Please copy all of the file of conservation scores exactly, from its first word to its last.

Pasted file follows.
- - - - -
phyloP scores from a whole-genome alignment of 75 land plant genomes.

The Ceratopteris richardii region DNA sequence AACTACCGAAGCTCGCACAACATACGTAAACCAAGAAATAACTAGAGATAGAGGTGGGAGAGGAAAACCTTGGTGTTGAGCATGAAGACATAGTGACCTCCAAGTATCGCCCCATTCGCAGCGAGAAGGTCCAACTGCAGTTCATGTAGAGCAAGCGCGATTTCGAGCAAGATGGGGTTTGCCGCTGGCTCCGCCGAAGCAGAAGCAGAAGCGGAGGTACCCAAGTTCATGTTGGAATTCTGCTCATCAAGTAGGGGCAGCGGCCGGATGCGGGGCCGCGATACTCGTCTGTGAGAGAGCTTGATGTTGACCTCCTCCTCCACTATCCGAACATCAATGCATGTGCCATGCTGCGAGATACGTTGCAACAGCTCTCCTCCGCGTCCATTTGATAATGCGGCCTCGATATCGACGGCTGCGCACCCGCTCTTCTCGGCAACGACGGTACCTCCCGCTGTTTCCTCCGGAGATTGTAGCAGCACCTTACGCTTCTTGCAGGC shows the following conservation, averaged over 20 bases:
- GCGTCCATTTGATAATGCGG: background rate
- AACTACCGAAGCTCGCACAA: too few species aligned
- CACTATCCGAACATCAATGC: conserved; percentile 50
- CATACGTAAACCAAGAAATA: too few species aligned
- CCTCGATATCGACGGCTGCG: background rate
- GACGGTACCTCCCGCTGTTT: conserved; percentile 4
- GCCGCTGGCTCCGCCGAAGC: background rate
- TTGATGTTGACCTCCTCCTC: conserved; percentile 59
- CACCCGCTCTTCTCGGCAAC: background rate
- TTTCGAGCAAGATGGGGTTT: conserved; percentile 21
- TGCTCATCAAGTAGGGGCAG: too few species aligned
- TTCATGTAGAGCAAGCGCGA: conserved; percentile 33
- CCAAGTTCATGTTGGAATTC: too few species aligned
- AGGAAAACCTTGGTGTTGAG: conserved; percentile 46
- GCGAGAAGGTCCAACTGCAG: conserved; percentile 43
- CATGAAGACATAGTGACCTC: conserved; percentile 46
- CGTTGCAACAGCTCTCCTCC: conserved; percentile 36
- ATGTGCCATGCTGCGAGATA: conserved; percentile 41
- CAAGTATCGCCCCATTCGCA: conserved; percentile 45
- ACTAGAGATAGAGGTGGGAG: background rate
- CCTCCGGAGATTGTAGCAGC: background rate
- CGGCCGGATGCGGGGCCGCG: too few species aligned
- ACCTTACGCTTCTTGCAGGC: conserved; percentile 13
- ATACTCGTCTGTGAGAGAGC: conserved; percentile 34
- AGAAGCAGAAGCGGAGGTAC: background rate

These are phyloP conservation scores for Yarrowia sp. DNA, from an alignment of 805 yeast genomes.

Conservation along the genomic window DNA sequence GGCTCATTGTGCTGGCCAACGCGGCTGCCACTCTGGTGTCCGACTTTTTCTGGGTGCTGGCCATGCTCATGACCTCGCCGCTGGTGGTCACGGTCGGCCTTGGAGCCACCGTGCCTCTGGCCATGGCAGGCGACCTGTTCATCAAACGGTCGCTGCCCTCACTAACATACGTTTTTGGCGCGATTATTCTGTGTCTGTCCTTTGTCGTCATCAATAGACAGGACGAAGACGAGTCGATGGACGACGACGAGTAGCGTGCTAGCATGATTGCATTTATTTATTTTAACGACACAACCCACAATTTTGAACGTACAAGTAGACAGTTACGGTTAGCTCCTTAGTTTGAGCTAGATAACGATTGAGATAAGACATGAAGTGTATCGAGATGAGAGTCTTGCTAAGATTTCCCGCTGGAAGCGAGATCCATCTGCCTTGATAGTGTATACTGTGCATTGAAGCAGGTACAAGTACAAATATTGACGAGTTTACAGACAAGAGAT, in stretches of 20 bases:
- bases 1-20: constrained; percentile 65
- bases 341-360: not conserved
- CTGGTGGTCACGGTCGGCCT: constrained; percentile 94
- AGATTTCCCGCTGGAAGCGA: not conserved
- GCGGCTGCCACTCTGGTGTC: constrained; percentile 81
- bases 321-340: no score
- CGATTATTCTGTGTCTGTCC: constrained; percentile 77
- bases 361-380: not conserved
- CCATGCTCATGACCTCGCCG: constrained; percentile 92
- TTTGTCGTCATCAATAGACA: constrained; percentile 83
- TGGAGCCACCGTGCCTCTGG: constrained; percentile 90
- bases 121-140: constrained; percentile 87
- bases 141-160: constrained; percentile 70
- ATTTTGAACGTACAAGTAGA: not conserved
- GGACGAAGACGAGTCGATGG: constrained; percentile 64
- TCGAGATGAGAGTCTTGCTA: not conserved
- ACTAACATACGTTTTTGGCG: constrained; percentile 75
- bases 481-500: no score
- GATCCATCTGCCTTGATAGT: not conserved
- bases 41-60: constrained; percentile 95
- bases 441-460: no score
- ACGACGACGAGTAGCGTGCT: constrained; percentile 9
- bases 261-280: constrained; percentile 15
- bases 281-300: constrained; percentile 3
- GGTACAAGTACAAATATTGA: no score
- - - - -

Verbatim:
phyloP scores from a whole-genome alignment of 75 land plant genomes.

The Ceratopteris richardii region DNA sequence AACTACCGAAGCTCGCACAACATACGTAAACCAAGAAATAACTAGAGATAGAGGTGGGAGAGGAAAACCTTGGTGTTGAGCATGAAGACATAGTGACCTCCAAGTATCGCCCCATTCGCAGCGAGAAGGTCCAACTGCAGTTCATGTAGAGCAAGCGCGATTTCGAGCAAGATGGGGTTTGCCGCTGGCTCCGCCGAAGCAGAAGCAGAAGCGGAGGTACCCAAGTTCATGTTGGAATTCTGCTCATCAAGTAGGGGCAGCGGCCGGATGCGGGGCCGCGATACTCGTCTGTGAGAGAGCTTGATGTTGACCTCCTCCTCCACTATCCGAACATCAATGCATGTGCCATGCTGCGAGATACGTTGCAACAGCTCTCCTCCGCGTCCATTTGATAATGCGGCCTCGATATCGACGGCTGCGCACCCGCTCTTCTCGGCAACGACGGTACCTCCCGCTGTTTCCTCCGGAGATTGTAGCAGCACCTTACGCTTCTTGCAGGC shows the following conservation, averaged over 20 bases:
- GCGTCCATTTGATAATGCGG: background rate
- AACTACCGAAGCTCGCACAA: too few species aligned
- CACTATCCGAACATCAATGC: conserved; percentile 50
- CATACGTAAACCAAGAAATA: too few species aligned
- CCTCGATATCGACGGCTGCG: background rate
- GACGGTACCTCCCGCTGTTT: conserved; percentile 4
- GCCGCTGGCTCCGCCGAAGC: background rate
- TTGATGTTGACCTCCTCCTC: conserved; percentile 59
- CACCCGCTCTTCTCGGCAAC: background rate
- TTTCGAGCAAGATGGGGTTT: conserved; percentile 21
- TGCTCATCAAGTAGGGGCAG: too few species aligned
- TTCATGTAGAGCAAGCGCGA: conserved; percentile 33
- CCAAGTTCATGTTGGAATTC: too few species aligned
- AGGAAAACCTTGGTGTTGAG: conserved; percentile 46
- GCGAGAAGGTCCAACTGCAG: conserved; percentile 43
- CATGAAGACATAGTGACCTC: conserved; percentile 46
- CGTTGCAACAGCTCTCCTCC: conserved; percentile 36
- ATGTGCCATGCTGCGAGATA: conserved; percentile 41
- CAAGTATCGCCCCATTCGCA: conserved; percentile 45
- ACTAGAGATAGAGGTGGGAG: background rate
- CCTCCGGAGATTGTAGCAGC: background rate
- CGGCCGGATGCGGGGCCGCG: too few species aligned
- ACCTTACGCTTCTTGCAGGC: conserved; percentile 13
- ATACTCGTCTGTGAGAGAGC: conserved; percentile 34
- AGAAGCAGAAGCGGAGGTAC: background rate

These are phyloP conservation scores for Yarrowia sp. DNA, from an alignment of 805 yeast genomes.

Conservation along the genomic window DNA sequence GGCTCATTGTGCTGGCCAACGCGGCTGCCACTCTGGTGTCCGACTTTTTCTGGGTGCTGGCCATGCTCATGACCTCGCCGCTGGTGGTCACGGTCGGCCTTGGAGCCACCGTGCCTCTGGCCATGGCAGGCGACCTGTTCATCAAACGGTCGCTGCCCTCACTAACATACGTTTTTGGCGCGATTATTCTGTGTCTGTCCTTTGTCGTCATCAATAGACAGGACGAAGACGAGTCGATGGACGACGACGAGTAGCGTGCTAGCATGATTGCATTTATTTATTTTAACGACACAACCCACAATTTTGAACGTACAAGTAGACAGTTACGGTTAGCTCCTTAGTTTGAGCTAGATAACGATTGAGATAAGACATGAAGTGTATCGAGATGAGAGTCTTGCTAAGATTTCCCGCTGGAAGCGAGATCCATCTGCCTTGATAGTGTATACTGTGCATTGAAGCAGGTACAAGTACAAATATTGACGAGTTTACAGACAAGAGAT, in stretches of 20 bases:
- bases 1-20: constrained; percentile 65
- bases 341-360: not conserved
- CTGGTGGTCACGGTCGGCCT: constrained; percentile 94
- AGATTTCCCGCTGGAAGCGA: not conserved
- GCGGCTGCCACTCTGGTGTC: constrained; percentile 81
- bases 321-340: no score
- CGATTATTCTGTGTCTGTCC: constrained; percentile 77
- bases 361-380: not conserved
- CCATGCTCATGACCTCGCCG: constrained; percentile 92
- TTTGTCGTCATCAATAGACA: constrained; percentile 83
- TGGAGCCACCGTGCCTCTGG: constrained; percentile 90
- bases 121-140: constrained; percentile 87
- bases 141-160: constrained; percentile 70
- ATTTTGAACGTACAAGTAGA: not conserved
- GGACGAAGACGAGTCGATGG: constrained; percentile 64
- TCGAGATGAGAGTCTTGCTA: not conserved
- ACTAACATACGTTTTTGGCG: constrained; percentile 75
- bases 481-500: no score
- GATCCATCTGCCTTGATAGT: not conserved
- bases 41-60: constrained; percentile 95
- bases 441-460: no score
- ACGACGACGAGTAGCGTGCT: constrained; percentile 9
- bases 261-280: constrained; percentile 15
- bases 281-300: constrained; percentile 3
- GGTACAAGTACAAATATTGA: no score